What do you get when you combine the exhilaration of riding a fast motorcycle, the safety and comfort of a commuter car, and the fuel efficiency of advanced automotive technologies? The VentureOne—a two-passenger, three-wheeled, 100-mpg plug-in series hybrid from Venture Vehicles in Los Angeles.
Venture compares the driving sensation of the V1 to “flying a jet fighter 2 feet off the ground.” Capable of reaching top speeds of approximately 100 mph, it takes corners like a racing motorcycle that leans almost completely to one side. The two wheels and propulsion system in the back stay firmly on the ground, while the single front wheel and cabin—more like a glass-enclosed cockpit—tilts at angles up to 45 degrees. The automated tilting system, developed by Carver Engineering in the Netherlands and licensed by Venture Vehicles, uses a combination of hydraulic and mechanical technologies to determine the ideal angle and balance based on the traveling speed, rate of acceleration, and road conditions.
Sounds Thrilling—But Is It Safe?
According to the company, the VentureOne was designed to exceed the federal safety standards used for traditional automobiles, making it 30 times safer than the average motorcycle. Unlike the leaning, leather-clad moto-racers whose knees skim the pavement, the driver of the VentureOne is encased in a “safety cell,” complete with driver’s airbag, impact protection, restraint systems, and bumpers. The safety cell seats two passengers, one in front of the other.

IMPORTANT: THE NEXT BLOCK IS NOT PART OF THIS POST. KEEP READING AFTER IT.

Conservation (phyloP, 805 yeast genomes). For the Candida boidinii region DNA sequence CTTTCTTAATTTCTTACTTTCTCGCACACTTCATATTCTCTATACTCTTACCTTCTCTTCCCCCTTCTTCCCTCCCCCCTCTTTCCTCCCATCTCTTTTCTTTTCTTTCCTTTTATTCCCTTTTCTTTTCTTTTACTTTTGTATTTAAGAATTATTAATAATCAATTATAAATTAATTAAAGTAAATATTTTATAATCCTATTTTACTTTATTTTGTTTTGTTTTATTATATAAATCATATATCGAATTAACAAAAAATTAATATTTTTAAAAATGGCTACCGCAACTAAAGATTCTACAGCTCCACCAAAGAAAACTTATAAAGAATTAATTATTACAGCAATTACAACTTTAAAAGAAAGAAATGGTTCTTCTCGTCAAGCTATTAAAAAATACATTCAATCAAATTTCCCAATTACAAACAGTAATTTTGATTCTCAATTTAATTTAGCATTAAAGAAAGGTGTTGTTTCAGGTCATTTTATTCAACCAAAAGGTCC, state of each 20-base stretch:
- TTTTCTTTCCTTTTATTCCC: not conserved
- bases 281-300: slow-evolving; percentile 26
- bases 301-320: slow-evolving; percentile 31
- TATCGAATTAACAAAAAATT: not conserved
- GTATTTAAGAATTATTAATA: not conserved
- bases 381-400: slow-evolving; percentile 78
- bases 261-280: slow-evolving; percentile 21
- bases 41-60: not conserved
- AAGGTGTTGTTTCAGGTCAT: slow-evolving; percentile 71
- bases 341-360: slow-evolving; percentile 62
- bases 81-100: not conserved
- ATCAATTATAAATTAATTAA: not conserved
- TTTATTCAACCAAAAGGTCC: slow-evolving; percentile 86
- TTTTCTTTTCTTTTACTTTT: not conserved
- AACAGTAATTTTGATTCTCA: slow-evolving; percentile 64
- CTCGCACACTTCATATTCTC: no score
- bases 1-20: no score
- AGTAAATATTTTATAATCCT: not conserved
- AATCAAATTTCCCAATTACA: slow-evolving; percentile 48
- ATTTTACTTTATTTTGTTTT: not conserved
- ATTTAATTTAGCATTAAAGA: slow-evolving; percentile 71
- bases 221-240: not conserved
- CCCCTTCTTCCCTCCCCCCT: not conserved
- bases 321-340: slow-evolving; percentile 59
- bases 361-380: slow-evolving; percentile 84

Priced between $18,000 and $23,000 (depending on model), the VentureOne could be considered a devil-may-care toy for the wealthy—if it weren’t for the 100-mph worth of indulgence being tempered by 100 miles-per-gallon of environmental penitence. The vehicle is available in three shades of green. The fully electric version, featuring two in-wheel 20 kW electric motors and a 17 kWh lithium ion battery pack, delivers approximately 120 miles on a single charge. If you want to boost your range to 350 miles, you can opt for a 50 kW series plug-in hybrid version using a small internal combustion engine, a four gallon fuel tank ,and a 3 kWh li-ion battery pack. The third version, a 100 kW plug-in hybrid model, can bring your maximum speed to 120 mph, but cuts your range down to 300 miles. The batteries are charged via a standard 110-volt outlet, as well as a regenerative braking system.
Richard Hammond reviews the original Vandenbrink Carver in an episode of the BBC episode’s “Top Gear.”
The first set of VentureOne vehicles, expected in 2009, are being developed by a partnership that includes Swift Engineering, Cal Motors and Automotive Marketing Consultants. A123Systems of Watertown, Mass, supplies the lithium batteries.
Nothing Like It
The VentureOne could very well be the first plug-in hybrid to hit the market, and the first vehicle that delivers 100 miles-to-the-gallon. But how big is the market for a $20,000 three-wheeled, two-seater tilt-a-whirl motorcycle-car gizmo? Big enough for NGEN Partners, a cleantech venture firm with offices in California and New York, to invest $6 million in Venture Vehicles. Steve Parry, managing member at NGEN, believes the vehicle will meet the real-world needs of consumers. Parry said, “But without question, it is the absolutely extraordinary nature of the driving experience that ultimately will sell the product. There is simply nothing like it on the road.”
UPDATE – March 2010: In December 2008, the VentureOne was renamed Persu Hybrid. In March 2009, Persu Mobility, the renamed behind the vehicle, promised to track news on its company website. In December 2009, Persu Mobility withdrew the vehicle from the Automotive X Prize competition. As of March 2010, the Persu website’s news page is described as “under construction,” while the company tries to “define a fresh identity that reflects our work to delineate a new segment of urban transportation.”
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